It’s not just playoff teams that move on after the NFL concludes its regular season. It’s a handful of coaches, too. Except they’re not coaching more games.
Oftentimes, they’re not coaching, period.
Welcome to Black Monday, an annual event that follows the last regular-season game sure to feature a number of coaches in the headlines – not because of what they achieved, but because of what they didn’t.
So they’re fired from their jobs, with most moves anticipated for weeks. I say most because it’s not unusual for there to be an outlier. That’s what happened last year when Miami jettisoned Brian Flores, Sean Payton left the Saints and Bruce Arians quit the Buccaneers. When the revolving door stopped, 10 coaches were gone.
I don’t expect a double-digit recurrence this year. In fact, I think we’re going to have one of the smallest turnovers in years.
Three teams fired coaches midseason, so we know they’ll be looking. Two others are almost sure to make moves on Monday. But then there are those outliers, and history tells us we’ll have at least one. I don’t know if it will happen. I just know that it can.
Here are the teams that will be shopping for head coaches, the ones that might be, and the most surprising of surprises that could still occur.
Most Likely to Make Change
Houston Texans: Lovie Smith
UPDATE: The Texans fired Lovie Smith on Sunday night.
No surprise here. It’s based on the record and a leadership group that needs to make dramatic improvements. Frankly, if I were running this team, I’d make a change with the head coach and the general manager – mostly because I don’t think in his two years with Houston that GM Nick Caserio has demonstrated he can fix problems and make the Texans a contender.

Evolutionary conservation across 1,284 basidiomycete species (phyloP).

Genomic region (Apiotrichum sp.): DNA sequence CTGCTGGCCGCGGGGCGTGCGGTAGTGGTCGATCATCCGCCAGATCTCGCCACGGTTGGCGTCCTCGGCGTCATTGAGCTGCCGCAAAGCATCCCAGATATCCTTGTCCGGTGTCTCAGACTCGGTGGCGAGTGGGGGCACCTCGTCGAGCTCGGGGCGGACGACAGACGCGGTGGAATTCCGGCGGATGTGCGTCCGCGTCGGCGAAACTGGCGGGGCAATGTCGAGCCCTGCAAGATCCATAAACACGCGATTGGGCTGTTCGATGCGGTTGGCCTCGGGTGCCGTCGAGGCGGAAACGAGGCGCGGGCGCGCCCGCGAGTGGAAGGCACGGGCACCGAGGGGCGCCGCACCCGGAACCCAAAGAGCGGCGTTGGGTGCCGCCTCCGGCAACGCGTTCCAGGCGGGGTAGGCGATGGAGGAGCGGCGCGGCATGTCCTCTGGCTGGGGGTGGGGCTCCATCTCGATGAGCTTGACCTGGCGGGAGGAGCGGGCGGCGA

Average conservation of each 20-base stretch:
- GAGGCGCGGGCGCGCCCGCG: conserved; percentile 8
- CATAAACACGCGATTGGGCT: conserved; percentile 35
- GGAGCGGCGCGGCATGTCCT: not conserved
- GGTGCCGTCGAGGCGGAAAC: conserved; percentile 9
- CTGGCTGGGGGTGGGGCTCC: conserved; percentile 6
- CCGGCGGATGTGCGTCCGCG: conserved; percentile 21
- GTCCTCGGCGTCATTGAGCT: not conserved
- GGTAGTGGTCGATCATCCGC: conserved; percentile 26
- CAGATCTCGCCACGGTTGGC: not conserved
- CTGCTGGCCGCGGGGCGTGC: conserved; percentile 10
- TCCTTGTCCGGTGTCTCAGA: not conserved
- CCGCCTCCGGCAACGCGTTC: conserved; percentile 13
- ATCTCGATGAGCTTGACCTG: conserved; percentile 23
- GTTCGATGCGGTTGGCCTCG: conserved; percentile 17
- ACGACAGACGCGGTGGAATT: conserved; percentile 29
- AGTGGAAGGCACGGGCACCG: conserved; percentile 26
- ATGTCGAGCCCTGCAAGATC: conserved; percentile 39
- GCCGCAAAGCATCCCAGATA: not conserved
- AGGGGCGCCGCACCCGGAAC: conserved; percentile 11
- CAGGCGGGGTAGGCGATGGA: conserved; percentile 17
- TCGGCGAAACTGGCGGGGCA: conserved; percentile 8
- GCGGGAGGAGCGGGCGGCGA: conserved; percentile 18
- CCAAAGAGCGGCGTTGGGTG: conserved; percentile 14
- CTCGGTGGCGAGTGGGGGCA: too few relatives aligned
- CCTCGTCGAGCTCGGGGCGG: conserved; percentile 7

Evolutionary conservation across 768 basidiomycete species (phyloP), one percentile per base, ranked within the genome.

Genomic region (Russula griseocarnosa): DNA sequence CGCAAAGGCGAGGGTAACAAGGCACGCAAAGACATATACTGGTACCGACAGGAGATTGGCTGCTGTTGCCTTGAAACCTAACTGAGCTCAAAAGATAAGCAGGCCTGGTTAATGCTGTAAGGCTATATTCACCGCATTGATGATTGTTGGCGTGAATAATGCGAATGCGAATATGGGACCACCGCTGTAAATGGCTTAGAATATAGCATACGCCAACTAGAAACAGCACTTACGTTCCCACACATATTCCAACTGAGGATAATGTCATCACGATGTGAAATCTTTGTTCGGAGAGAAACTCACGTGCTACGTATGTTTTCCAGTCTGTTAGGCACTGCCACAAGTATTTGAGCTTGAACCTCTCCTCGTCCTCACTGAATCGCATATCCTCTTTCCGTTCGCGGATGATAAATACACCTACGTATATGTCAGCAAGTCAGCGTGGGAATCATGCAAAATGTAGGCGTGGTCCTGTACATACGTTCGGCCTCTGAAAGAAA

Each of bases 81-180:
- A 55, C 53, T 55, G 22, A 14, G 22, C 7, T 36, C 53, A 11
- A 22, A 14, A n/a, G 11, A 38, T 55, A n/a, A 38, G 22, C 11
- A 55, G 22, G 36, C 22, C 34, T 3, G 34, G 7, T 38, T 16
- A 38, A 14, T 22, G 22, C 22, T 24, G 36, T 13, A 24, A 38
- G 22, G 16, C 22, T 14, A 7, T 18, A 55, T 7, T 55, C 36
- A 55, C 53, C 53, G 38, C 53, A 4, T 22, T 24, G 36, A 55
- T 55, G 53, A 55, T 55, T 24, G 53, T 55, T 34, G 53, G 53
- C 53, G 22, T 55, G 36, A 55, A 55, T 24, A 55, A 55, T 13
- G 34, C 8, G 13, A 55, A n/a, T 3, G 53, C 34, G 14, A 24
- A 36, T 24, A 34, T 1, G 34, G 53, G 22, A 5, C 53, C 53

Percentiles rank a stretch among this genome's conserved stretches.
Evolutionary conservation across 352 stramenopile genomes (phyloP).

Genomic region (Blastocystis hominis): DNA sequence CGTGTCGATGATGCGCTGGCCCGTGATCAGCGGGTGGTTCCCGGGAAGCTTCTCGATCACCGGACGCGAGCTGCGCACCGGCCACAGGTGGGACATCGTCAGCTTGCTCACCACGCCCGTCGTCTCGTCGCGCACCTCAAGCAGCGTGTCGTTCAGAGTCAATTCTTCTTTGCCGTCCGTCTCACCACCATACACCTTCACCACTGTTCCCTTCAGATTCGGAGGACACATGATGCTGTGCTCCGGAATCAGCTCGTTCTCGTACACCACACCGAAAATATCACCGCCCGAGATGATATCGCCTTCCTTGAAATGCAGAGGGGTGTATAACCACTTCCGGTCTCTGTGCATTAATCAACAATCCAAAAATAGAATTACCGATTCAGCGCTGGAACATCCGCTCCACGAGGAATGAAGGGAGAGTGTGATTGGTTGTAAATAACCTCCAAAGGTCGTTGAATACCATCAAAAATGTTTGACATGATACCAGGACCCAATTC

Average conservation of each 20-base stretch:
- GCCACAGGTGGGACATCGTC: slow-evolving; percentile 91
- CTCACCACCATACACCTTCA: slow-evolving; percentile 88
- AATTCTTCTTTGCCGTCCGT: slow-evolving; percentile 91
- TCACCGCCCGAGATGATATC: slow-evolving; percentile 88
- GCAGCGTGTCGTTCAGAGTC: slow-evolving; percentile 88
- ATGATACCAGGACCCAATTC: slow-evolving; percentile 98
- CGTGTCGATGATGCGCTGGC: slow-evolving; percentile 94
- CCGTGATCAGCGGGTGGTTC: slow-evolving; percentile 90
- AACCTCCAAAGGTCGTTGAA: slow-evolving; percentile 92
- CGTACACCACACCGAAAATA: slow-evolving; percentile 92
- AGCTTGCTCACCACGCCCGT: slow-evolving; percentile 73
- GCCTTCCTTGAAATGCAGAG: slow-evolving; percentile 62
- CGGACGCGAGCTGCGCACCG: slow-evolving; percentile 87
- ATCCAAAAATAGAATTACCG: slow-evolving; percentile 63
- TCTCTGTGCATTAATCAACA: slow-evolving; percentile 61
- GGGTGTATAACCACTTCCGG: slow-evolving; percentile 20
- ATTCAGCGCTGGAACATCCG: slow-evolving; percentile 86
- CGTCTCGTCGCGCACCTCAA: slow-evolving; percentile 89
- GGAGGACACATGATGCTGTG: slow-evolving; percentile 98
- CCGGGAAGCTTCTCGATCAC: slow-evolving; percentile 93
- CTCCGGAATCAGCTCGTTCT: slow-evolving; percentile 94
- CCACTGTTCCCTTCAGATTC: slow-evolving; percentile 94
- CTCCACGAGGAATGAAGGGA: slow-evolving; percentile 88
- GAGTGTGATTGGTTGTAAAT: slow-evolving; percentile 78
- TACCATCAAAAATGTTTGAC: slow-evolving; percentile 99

Nevertheless, I don’t see that happening. I believe the Texans keep Caserio for at least another season and have him join the owner in a search for Houston’s next head coach.
That’s because the current one, Lovie Smith, is almost certain to be fired next week. Lovie is someone who is liked and respected. But he’s had two stints in the NFL as a head coach and one in college (the University of Illinois), with a record 19-52-1 in his last six seasons – including 17-39 at Illinois. He’s kept the Texans playing hard, but that’s not good enough. They don’t view him as the coach to take them to next level.
So look for a change, with one of the younger candidates out there his most likely successor. The Texans want to have a youth movement, and I believe they’ll be aggressive and fearless in a search for their next head coach.
Arizona Cardinals: Kliff Kingsbury
UPDATE: The Cardinals fired Kliff Kingsbury on Monday Morning.
When Kliff Kingsbury was asked this week about his future, he said, “I’m the head coach today.” Key word there: Today.
Kingsbury knows the score: There may be no tomorrow. But that can happen when you have one winning season in four years, you’ve lost your only playoff game, you’ve failed three times to finish higher than third in your division, and you’ve dropped 17 of your past 22 games.
Look, I didn’t like this move when the Cards made it in 2019. He’d been 35-40 as the head coach at Texas Tech, including 16-21 in his last three seasons there. But as the Cards began to make progress (they won eight of their first nine last season and finished 11-6), I started to wonder if I was unfair.